Mid-century school kids

Here’s Ignatius Thistlewhite and his school chums from The Year Without a Santa ClausPhyllis McGinley wrote the story in the 1950s, so I liked the idea of keeping it set in that time.

Most people, when they think of that era associate it with early rock ‘n’ roll, greasers, big cars with fins, malt shops—the image cultivated by movies and tv like Grease, Happy Days, Hair Spray, American Graffiti & Back To The Future. I was born in the 1950s and started school in the early 60s, so I saw that time through a child’s eyes.  I wore the clothes I put on Ignatius: a red fur cap with ear flaps and red plaid woolen pants. I didn’t wear a necktie as Ignatius wears in the sketches; art director Anahid Hamparian showed good sense when she asked me to lose it.

The classroom is how I remember Allen Road Elementary School under the tutelage of Mrs Gurney, Miss Yaeger, Mrs. Bowen, Mrs. Haskins, Miss Nugent & Miss Corey (the art teacher)—I know I’ve left out some names.

The b&w photo of the school teacher with the bangs shows a costume and hairstyle that are probably closer to the 40s, but she just looks so much like the teachers I remember.  In the same shot is the back of a kid’s head that I found useful.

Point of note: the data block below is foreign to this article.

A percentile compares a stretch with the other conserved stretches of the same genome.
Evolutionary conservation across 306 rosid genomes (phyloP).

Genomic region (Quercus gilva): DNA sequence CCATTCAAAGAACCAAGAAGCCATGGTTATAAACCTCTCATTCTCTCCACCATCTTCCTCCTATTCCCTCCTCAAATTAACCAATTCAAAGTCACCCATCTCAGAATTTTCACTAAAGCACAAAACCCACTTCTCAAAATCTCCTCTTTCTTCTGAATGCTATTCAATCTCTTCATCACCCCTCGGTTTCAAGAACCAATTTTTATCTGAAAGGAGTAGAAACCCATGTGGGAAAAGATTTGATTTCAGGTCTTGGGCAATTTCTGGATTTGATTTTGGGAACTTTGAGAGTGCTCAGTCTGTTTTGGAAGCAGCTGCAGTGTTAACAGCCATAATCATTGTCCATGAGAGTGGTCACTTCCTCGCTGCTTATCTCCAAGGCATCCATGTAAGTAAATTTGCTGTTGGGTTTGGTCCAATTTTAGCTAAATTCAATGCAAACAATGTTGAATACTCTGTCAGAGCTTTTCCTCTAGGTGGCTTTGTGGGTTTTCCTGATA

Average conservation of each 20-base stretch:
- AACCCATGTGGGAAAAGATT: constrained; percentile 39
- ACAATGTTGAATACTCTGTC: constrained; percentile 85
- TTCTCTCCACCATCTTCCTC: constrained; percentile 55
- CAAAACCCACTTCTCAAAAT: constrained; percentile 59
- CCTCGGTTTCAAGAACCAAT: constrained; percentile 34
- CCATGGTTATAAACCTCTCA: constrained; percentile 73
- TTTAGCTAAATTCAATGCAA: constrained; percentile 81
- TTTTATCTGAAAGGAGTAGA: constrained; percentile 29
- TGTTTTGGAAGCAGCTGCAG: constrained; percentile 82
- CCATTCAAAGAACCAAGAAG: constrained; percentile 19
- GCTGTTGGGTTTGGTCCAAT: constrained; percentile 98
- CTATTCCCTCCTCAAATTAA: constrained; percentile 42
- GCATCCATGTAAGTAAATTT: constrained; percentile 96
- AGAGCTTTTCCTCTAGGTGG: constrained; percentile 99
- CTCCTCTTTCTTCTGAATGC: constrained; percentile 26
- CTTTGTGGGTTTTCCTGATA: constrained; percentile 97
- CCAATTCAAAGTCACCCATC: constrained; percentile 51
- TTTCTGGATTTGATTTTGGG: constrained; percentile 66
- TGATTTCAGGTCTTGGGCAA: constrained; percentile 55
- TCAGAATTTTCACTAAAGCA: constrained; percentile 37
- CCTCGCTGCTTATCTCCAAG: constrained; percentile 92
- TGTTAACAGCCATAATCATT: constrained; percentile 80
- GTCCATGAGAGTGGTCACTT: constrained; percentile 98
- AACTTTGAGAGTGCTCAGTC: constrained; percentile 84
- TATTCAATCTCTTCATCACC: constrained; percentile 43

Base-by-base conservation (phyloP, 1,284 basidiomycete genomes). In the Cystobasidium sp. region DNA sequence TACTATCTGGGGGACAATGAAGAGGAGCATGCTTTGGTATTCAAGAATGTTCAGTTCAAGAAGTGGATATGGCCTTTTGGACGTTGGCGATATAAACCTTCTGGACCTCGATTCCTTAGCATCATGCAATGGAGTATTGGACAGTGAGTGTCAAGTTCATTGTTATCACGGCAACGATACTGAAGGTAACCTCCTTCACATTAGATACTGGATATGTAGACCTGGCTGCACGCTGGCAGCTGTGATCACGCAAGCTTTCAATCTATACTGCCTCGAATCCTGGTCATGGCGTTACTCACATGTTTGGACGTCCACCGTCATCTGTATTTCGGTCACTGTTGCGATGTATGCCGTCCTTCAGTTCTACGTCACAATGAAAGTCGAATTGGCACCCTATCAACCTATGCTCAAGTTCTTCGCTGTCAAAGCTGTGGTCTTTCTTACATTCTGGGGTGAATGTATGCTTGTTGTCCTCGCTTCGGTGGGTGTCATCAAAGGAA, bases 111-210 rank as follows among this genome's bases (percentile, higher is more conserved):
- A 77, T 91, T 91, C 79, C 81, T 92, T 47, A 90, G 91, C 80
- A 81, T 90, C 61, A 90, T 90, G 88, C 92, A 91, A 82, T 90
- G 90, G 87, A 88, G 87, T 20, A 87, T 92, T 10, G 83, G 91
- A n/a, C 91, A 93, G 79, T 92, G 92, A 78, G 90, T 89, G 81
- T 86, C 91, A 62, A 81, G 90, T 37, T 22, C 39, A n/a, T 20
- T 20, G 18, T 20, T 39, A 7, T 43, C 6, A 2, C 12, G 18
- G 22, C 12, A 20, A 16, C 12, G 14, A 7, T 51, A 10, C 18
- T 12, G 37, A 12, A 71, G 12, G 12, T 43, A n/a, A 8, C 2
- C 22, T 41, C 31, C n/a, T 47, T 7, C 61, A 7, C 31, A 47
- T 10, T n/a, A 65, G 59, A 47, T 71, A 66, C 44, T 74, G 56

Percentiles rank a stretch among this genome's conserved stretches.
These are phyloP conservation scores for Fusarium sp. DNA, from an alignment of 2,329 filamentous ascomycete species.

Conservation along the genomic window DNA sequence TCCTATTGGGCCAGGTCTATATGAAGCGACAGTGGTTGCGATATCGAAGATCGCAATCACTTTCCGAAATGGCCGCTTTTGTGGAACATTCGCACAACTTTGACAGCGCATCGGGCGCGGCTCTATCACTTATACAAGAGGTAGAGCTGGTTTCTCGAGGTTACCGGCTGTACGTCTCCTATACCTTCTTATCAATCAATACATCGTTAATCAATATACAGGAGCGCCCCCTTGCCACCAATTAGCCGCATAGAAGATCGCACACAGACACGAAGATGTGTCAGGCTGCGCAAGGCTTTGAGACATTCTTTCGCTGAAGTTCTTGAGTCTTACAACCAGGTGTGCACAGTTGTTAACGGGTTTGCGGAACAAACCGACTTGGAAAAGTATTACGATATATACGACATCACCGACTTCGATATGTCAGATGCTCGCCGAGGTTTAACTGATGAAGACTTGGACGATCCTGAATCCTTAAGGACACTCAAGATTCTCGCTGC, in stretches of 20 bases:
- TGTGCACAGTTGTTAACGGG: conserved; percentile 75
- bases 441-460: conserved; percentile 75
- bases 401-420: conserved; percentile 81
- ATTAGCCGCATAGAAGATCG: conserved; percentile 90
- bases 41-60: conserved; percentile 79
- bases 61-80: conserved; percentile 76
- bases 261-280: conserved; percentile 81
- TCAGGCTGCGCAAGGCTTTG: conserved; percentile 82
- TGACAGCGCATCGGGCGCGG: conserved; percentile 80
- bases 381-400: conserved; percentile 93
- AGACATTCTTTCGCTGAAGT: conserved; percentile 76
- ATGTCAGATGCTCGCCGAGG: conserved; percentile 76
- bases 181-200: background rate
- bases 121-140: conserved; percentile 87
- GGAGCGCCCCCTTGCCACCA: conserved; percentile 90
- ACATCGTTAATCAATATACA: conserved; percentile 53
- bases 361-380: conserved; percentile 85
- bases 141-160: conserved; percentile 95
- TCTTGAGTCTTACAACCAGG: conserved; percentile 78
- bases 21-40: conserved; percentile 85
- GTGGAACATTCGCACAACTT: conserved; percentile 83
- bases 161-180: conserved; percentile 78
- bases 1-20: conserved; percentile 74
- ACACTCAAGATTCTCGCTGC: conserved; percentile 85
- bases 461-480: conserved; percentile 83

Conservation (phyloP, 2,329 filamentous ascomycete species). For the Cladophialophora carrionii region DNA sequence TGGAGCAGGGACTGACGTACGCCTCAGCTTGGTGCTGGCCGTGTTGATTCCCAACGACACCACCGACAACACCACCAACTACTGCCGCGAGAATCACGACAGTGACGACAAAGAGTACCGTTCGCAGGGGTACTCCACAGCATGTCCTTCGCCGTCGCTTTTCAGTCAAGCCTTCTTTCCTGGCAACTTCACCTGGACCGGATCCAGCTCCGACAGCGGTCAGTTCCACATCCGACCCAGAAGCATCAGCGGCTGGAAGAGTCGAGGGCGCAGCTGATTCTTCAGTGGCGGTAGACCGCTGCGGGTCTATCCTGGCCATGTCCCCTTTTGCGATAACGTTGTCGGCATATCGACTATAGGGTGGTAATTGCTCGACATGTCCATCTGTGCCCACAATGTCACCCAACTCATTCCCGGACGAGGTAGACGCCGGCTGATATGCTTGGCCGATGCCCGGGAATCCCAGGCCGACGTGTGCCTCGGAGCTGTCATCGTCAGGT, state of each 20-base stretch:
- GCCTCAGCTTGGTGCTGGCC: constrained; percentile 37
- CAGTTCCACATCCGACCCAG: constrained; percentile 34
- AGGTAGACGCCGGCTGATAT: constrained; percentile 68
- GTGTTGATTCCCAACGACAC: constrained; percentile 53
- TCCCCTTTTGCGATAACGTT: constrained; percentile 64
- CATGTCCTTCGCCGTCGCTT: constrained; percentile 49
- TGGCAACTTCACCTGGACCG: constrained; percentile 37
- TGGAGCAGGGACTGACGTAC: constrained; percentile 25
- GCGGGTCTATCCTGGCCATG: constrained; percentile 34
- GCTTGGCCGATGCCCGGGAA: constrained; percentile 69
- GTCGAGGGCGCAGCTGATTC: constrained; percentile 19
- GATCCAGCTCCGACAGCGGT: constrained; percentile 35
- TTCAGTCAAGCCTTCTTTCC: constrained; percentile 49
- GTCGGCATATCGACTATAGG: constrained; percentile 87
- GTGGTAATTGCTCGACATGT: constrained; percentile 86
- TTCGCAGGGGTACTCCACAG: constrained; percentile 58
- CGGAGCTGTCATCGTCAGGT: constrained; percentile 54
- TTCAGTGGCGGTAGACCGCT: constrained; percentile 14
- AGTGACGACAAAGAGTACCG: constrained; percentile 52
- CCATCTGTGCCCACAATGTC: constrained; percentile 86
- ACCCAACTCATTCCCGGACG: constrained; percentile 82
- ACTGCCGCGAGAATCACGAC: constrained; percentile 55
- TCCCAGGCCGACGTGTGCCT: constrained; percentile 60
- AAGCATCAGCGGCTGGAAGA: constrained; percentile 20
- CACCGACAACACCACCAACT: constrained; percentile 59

The perspective in my classroom illustration is clearly—what’s the word?—nuts.  The kids in the foreground would need to be standing in a hole.  But I wanted them down that low so that Ignatius could be that high.  I think the composition works, and that’s what’s important.  So there.

2 responses to “Mid-century school kids

  1. Looks just like my elementary classroom(s). 🙂 Remember Air Raid drills?! Curled up under the desk or against the hall lockers with your hand over the back of your neck. I guess that was supposed to stop flying shrapnel. New black leather Buster Browns. Which were cooler, Keds or PF Fliers? I remember having a crush on Miss Ropo, who got married and became Mrs. Revette. I remember her explaining it to me, and then it was O.K.

  2. Yep, we did the locker/hands-on-necks drill! Anne Rice (the vampire author) does a great job of conjuring that era in her autobiographical Called Out of Darkness. She recalls her childhood in a New Orleans parochial school.

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